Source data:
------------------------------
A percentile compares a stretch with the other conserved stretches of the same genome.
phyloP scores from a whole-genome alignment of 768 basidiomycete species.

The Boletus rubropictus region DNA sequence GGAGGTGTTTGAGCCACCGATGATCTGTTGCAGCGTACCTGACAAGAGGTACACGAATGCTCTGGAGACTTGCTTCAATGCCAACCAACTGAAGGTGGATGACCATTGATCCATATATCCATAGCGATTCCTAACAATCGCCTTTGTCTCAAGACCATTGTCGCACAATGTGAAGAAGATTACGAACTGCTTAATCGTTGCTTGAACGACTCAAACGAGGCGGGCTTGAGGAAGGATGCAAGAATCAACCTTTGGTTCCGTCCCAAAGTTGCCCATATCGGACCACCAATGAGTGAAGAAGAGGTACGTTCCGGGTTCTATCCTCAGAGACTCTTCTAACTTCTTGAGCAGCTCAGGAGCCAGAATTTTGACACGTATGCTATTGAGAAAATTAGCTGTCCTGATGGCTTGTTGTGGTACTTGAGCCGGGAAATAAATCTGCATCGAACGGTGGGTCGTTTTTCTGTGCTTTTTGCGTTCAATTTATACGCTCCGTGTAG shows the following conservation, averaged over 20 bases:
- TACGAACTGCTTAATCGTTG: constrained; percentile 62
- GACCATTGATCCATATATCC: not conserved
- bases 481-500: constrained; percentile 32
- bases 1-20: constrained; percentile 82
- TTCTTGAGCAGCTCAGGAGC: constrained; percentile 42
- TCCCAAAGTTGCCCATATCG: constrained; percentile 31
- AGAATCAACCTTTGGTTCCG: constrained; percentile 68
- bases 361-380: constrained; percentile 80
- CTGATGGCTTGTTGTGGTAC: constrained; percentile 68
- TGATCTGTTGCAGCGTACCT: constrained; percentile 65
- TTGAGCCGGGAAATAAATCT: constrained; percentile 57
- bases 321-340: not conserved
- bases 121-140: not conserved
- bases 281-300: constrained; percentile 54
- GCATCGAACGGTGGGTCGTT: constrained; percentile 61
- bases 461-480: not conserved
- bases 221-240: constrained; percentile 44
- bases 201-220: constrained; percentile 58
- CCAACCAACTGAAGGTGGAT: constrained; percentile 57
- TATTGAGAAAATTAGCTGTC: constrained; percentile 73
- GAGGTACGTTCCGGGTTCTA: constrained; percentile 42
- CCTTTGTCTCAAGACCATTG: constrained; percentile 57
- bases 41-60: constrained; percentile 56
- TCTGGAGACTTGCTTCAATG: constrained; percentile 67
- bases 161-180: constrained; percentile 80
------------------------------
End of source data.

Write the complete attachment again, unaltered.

A percentile compares a stretch with the other conserved stretches of the same genome.
phyloP scores from a whole-genome alignment of 768 basidiomycete species.

The Boletus rubropictus region DNA sequence GGAGGTGTTTGAGCCACCGATGATCTGTTGCAGCGTACCTGACAAGAGGTACACGAATGCTCTGGAGACTTGCTTCAATGCCAACCAACTGAAGGTGGATGACCATTGATCCATATATCCATAGCGATTCCTAACAATCGCCTTTGTCTCAAGACCATTGTCGCACAATGTGAAGAAGATTACGAACTGCTTAATCGTTGCTTGAACGACTCAAACGAGGCGGGCTTGAGGAAGGATGCAAGAATCAACCTTTGGTTCCGTCCCAAAGTTGCCCATATCGGACCACCAATGAGTGAAGAAGAGGTACGTTCCGGGTTCTATCCTCAGAGACTCTTCTAACTTCTTGAGCAGCTCAGGAGCCAGAATTTTGACACGTATGCTATTGAGAAAATTAGCTGTCCTGATGGCTTGTTGTGGTACTTGAGCCGGGAAATAAATCTGCATCGAACGGTGGGTCGTTTTTCTGTGCTTTTTGCGTTCAATTTATACGCTCCGTGTAG shows the following conservation, averaged over 20 bases:
- TACGAACTGCTTAATCGTTG: constrained; percentile 62
- GACCATTGATCCATATATCC: not conserved
- bases 481-500: constrained; percentile 32
- bases 1-20: constrained; percentile 82
- TTCTTGAGCAGCTCAGGAGC: constrained; percentile 42
- TCCCAAAGTTGCCCATATCG: constrained; percentile 31
- AGAATCAACCTTTGGTTCCG: constrained; percentile 68
- bases 361-380: constrained; percentile 80
- CTGATGGCTTGTTGTGGTAC: constrained; percentile 68
- TGATCTGTTGCAGCGTACCT: constrained; percentile 65
- TTGAGCCGGGAAATAAATCT: constrained; percentile 57
- bases 321-340: not conserved
- bases 121-140: not conserved
- bases 281-300: constrained; percentile 54
- GCATCGAACGGTGGGTCGTT: constrained; percentile 61
- bases 461-480: not conserved
- bases 221-240: constrained; percentile 44
- bases 201-220: constrained; percentile 58
- CCAACCAACTGAAGGTGGAT: constrained; percentile 57
- TATTGAGAAAATTAGCTGTC: constrained; percentile 73
- GAGGTACGTTCCGGGTTCTA: constrained; percentile 42
- CCTTTGTCTCAAGACCATTG: constrained; percentile 57
- bases 41-60: constrained; percentile 56
- TCTGGAGACTTGCTTCAATG: constrained; percentile 67
- bases 161-180: constrained; percentile 80